What can I do to make it better?

Let me take you back in time one week.

I had just put the finishing touches on yet another blog.

My finger hovered over the Publish button.

But I hesitated.

I made myself a cup of coffee and then went to sit in the garden for a moment.

I had called the article I had just written The Dark (Part 1). (https://whatsadaddyfor.blog/2017/08/12/the-dark-part-1/comment-page-1/#comment-203).

The reason for my doubts were clear.

The story documented just a little bit of my experiences in dealing with mental illness. It was a small insight into a tortured world of suffering and chronic self-doubt.

I had my suspicions and fears that the moment I published that article then my life would change forever.

As soon as I pressed that button then I’d for evermore be known as the guy who had the breakdown.

Was that something I really wanted to live with? Was it a bundle of sticks I was strong enough to carry?

I thought about the effect it would have on my family.

I thought about my circle of friends. It did cross my mind that some of them might not feel comfortable with me remaining within their social circle.

I assumed they would be sympathetic but might just find the stigma a little too toxic.

I thought about how people would find it hard to accept my story. How they might not believe me. How they might think I was exaggerating, that I simply wasn’t strong enough.

That I lacked the certain amount of steel or grit that a grown man needs.

My black coffee had gone cold in the mug. I noticed that it was raining. A fine drizzle. The sort you seem to get every day this summer.

I wondered how long ago the rain had started.

I went back inside.

All my thoughts had been about why I should not go public.

But it had felt good to put my story into a narrative. An easing of pressure. Like my skull had undergone a trephination.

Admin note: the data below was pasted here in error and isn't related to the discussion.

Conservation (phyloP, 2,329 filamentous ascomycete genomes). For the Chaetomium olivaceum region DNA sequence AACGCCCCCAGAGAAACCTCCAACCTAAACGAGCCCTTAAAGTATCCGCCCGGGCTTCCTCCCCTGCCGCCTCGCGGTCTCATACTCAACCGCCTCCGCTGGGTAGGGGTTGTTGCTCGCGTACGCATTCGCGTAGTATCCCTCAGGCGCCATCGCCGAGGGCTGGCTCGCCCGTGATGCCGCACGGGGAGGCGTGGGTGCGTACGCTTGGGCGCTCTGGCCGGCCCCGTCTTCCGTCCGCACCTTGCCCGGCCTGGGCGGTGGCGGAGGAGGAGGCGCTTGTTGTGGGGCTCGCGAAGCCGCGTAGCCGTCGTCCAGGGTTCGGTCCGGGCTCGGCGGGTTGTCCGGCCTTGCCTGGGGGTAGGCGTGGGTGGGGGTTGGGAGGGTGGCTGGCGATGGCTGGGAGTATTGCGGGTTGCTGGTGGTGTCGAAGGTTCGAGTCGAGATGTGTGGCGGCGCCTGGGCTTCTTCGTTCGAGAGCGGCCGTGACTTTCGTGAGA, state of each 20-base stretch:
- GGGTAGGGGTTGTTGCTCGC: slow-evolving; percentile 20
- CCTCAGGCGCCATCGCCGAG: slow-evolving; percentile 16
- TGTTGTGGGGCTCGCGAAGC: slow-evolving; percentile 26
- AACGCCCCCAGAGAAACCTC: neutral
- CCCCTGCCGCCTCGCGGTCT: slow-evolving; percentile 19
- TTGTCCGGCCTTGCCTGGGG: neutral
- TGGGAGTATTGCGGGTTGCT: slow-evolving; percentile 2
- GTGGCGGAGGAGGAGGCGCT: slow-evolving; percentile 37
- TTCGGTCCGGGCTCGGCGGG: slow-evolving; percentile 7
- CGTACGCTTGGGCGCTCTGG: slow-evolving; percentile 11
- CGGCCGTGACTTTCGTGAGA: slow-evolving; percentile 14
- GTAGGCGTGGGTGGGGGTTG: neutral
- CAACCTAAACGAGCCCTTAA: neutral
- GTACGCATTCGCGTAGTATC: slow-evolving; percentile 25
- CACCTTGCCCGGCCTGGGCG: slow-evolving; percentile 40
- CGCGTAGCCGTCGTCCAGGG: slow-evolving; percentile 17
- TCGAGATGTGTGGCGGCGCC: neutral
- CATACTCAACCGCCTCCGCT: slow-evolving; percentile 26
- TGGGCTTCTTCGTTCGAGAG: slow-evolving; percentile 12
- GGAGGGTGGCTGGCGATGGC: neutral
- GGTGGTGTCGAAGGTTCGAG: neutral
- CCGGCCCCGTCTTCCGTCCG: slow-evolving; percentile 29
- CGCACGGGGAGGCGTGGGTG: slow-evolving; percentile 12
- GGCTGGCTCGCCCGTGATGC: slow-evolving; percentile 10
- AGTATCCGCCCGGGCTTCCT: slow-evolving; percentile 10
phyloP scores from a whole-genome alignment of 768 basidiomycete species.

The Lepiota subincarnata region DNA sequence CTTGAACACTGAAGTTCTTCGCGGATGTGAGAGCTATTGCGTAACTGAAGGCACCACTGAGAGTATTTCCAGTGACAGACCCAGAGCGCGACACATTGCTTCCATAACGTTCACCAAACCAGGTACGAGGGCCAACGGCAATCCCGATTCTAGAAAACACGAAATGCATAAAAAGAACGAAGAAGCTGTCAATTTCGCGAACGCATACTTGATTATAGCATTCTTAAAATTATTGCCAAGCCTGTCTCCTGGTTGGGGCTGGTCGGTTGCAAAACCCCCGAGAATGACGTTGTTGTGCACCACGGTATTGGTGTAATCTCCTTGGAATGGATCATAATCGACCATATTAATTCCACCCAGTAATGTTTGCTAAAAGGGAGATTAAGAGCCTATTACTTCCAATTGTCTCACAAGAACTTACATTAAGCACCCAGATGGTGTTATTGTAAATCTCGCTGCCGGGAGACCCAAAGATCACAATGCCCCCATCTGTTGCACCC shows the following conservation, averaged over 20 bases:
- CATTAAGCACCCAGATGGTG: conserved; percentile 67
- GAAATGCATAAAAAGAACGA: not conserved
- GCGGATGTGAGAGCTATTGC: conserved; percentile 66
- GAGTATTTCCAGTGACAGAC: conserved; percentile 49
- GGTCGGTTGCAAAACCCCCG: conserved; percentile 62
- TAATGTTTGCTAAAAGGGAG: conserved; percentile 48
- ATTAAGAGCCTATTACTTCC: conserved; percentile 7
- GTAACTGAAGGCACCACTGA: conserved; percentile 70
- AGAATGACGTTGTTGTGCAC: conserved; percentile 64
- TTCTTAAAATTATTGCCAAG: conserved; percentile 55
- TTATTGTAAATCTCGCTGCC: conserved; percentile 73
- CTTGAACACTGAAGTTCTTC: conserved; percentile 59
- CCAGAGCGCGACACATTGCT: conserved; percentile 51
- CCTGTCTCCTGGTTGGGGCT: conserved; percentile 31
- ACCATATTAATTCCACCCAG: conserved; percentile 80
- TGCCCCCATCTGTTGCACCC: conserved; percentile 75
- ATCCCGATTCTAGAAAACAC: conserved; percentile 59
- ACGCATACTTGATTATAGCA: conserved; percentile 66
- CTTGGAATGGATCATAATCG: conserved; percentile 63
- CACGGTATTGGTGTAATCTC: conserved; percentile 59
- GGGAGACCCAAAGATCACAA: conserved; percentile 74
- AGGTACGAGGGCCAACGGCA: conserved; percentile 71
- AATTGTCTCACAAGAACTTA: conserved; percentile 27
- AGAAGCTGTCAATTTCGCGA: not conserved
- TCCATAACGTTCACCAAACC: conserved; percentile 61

Logic was telling me not to go on. Emotion was making me feel like I should have done it long ago.

I pressed Publish.

Then I turned off my laptop and went out for a meal with my wife and son.

I didn’t bring my phone with me. I told myself that I needed a few hours away from the blog. A bit of family time.

What I wasn’t admitting to myself was that I was scared what what the phone might be telling me.

It was late at night before I returned home.

Then I checked my account. The post had been read a decent number of times. I had a few encouraging comments from friends.

I went to bed relieved and slept well.

I don’t really understand the the digital age. I have an analogue mind and can’t really get my head round how information spreads online.

But something had happened overnight. Like the ripples on the surface of a pond when you drop a pebble, my story seemed to have spread in every direction.

The usual few dozen views had somehow been transformed into thousands. Something puzzling was going on.

I had a direct message from Stephen Nolan on my phone asking if I would talk on his live radio show.

That was fine. I’ve done my share of broadcast over the years.

But then something very unexpected began to happen. Something I hadn’t prepared for.

The messages started to come. Slow at first, but then in a glut.

A handful. Dozens. And then hundreds.

Many were people who just wanted to give me their support. This moved me incredibly.

A very tiny number were from people who wanted to hurt me. This didn’t bother me at all.

Indeed it gave many of the visitors to my site a good laugh as we played with the Little Snowflake title.

My son and nephew have taken to calling me The Little Snowflake.

But the majority of the messages were from people who wanted to share their story with me.

And there was one thing that tied all of these correspondences. The same sentiment over and over.

‘You were describing exactly how I feel’. ‘It was like reading my own life story’. ‘Your experiences resonated so much with me’. ‘I’ve been through exactly the same thing’.

‘I cried when I read it because it was so familiar’.

I heard from wives who had lost their husbands to suicide. Mothers whose sons had been sectioned.

Young men who were afraid to tell their families. Young mothers weighed down by the burden of trying to be a perfect parent.

I read every single account and was moved to tears many times.

It was heartbreaking.

But it was also inspirational.

I never received a single message that was not without hope. Not without some defiance. Not without that wonderful human attribute of basic stubbornness.

A refusal to be beaten by this thing.

Many of the messages were from complete strangers. I was genuinely humbled that they felt enough trust to reach out to me.